“This request would fund an initiative to develop a plan to spur regional economic growth and job creation along the Florida Space Coast and other affected regions in furtherance of my Administration’s bold new course for human space flight,” notes Obama in a letter to Congress. A blue ribbon panel has until Aug. 15 to develop a plan on how to spend the $40 million for thousands of displaced Florida workers and NASA spokesman Doc Mirelson said the same group also would provide recommendations on how to use the other $60 million. (6/21)

John Glenn to NASA: Keep Shuttles Flying (Source: MSNBC)
Living legend John Glenn says America should keep flying its space shuttle fleet rather than paying Russia to haul Americans to and from the Space Station. Glenn said flying the space shuttle fleet beyond its currently scheduled retirement date would be the best use of taxpayer dollars. "We'll spend almost as much buying our astronauts seats on Russia's Soyuz as we would to keep the shuttles flying," Glenn said.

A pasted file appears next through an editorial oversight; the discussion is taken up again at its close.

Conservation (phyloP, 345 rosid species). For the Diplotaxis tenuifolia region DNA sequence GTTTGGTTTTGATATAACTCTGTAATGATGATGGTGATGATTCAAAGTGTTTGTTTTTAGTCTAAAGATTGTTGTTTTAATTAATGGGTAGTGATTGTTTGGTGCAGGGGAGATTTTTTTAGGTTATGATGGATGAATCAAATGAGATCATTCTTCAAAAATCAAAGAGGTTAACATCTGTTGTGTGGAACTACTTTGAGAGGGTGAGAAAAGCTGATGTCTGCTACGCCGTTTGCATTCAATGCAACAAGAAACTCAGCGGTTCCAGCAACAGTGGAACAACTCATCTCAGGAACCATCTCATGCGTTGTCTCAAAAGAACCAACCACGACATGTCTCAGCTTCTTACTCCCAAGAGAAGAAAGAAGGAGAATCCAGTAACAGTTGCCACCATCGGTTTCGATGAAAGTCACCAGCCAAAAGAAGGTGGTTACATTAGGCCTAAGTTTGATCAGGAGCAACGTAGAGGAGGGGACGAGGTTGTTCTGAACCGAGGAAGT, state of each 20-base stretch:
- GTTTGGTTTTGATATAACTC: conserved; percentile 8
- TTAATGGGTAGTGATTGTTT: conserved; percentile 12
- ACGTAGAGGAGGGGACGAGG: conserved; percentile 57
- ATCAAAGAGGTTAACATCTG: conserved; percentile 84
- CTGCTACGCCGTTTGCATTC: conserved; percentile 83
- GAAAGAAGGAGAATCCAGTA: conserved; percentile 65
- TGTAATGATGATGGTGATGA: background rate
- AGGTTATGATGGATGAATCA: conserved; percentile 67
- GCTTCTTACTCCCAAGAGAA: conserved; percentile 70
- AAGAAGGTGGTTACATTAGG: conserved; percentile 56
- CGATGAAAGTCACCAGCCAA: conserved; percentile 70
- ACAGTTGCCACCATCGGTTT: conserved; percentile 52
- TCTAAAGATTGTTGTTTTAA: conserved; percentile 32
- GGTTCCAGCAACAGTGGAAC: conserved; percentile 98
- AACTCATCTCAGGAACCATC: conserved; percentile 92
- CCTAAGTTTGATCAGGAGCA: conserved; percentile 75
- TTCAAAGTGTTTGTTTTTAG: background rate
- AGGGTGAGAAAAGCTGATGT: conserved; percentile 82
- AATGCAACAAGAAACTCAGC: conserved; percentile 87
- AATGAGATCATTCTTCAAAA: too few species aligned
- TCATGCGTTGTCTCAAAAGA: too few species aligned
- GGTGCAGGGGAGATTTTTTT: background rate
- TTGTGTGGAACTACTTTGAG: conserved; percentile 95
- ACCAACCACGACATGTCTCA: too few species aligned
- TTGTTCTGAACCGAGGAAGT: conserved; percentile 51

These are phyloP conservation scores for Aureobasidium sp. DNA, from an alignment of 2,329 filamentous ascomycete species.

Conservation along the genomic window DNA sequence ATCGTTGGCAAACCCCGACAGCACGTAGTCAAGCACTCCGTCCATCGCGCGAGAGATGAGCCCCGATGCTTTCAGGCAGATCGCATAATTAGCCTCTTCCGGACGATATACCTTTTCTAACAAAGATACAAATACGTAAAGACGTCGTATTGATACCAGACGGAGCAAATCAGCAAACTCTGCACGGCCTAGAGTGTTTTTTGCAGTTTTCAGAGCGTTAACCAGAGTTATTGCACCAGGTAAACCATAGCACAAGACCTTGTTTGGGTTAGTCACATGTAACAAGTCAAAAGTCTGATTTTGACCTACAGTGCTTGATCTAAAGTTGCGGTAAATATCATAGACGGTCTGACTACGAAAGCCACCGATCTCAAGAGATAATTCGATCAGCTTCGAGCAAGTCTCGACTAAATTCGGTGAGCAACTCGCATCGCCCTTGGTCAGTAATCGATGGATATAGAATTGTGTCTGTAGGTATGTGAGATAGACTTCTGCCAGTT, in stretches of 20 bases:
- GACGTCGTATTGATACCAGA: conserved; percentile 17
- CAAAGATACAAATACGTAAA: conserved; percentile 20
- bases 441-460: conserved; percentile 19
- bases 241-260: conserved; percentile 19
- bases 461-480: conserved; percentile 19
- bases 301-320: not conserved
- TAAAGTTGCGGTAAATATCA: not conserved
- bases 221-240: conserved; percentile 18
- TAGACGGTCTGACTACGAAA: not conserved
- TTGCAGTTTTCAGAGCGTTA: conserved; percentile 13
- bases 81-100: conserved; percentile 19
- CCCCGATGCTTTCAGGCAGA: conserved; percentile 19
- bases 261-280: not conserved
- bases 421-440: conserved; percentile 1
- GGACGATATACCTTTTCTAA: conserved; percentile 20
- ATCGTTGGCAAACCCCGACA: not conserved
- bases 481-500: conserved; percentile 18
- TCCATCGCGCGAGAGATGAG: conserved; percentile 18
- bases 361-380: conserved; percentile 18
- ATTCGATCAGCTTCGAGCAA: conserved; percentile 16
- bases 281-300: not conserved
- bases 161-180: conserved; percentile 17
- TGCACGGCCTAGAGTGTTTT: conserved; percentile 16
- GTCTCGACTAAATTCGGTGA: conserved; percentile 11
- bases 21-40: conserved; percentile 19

The 88-year-old Glenn speaks from the perspective of a seasoned politician as well as a spaceman. The Ohio Democrat served as a U.S. senator from 1975 to 1999, and made an unsuccessful run for the presidency in 1984. He flew on the space shuttle for a widely publicized mission in 1998, becoming the oldest human in orbit at the age of 77.

"Why terminate a perfectly good system that has been made more safe and reliable through its many years of development?" Glenn asked. He fears that a failure involving Russia's Soyuz craft would almost certainly result in the abandonment of the station. (6/21)

Stanford Hosts Conference on US / Europe Space Collaboration (Source:
The European Commission is holding a half-day conference on July 21 to inform the US space community regarding new opportunities for US space companies, universities, research labs, government agencies, foundations and related research organizations to participate in the European Commission’s Space Research Program. This event will be held on July 21 at Stanford University. Visit http://www.eurunion.org/eu/ for information. (6/21)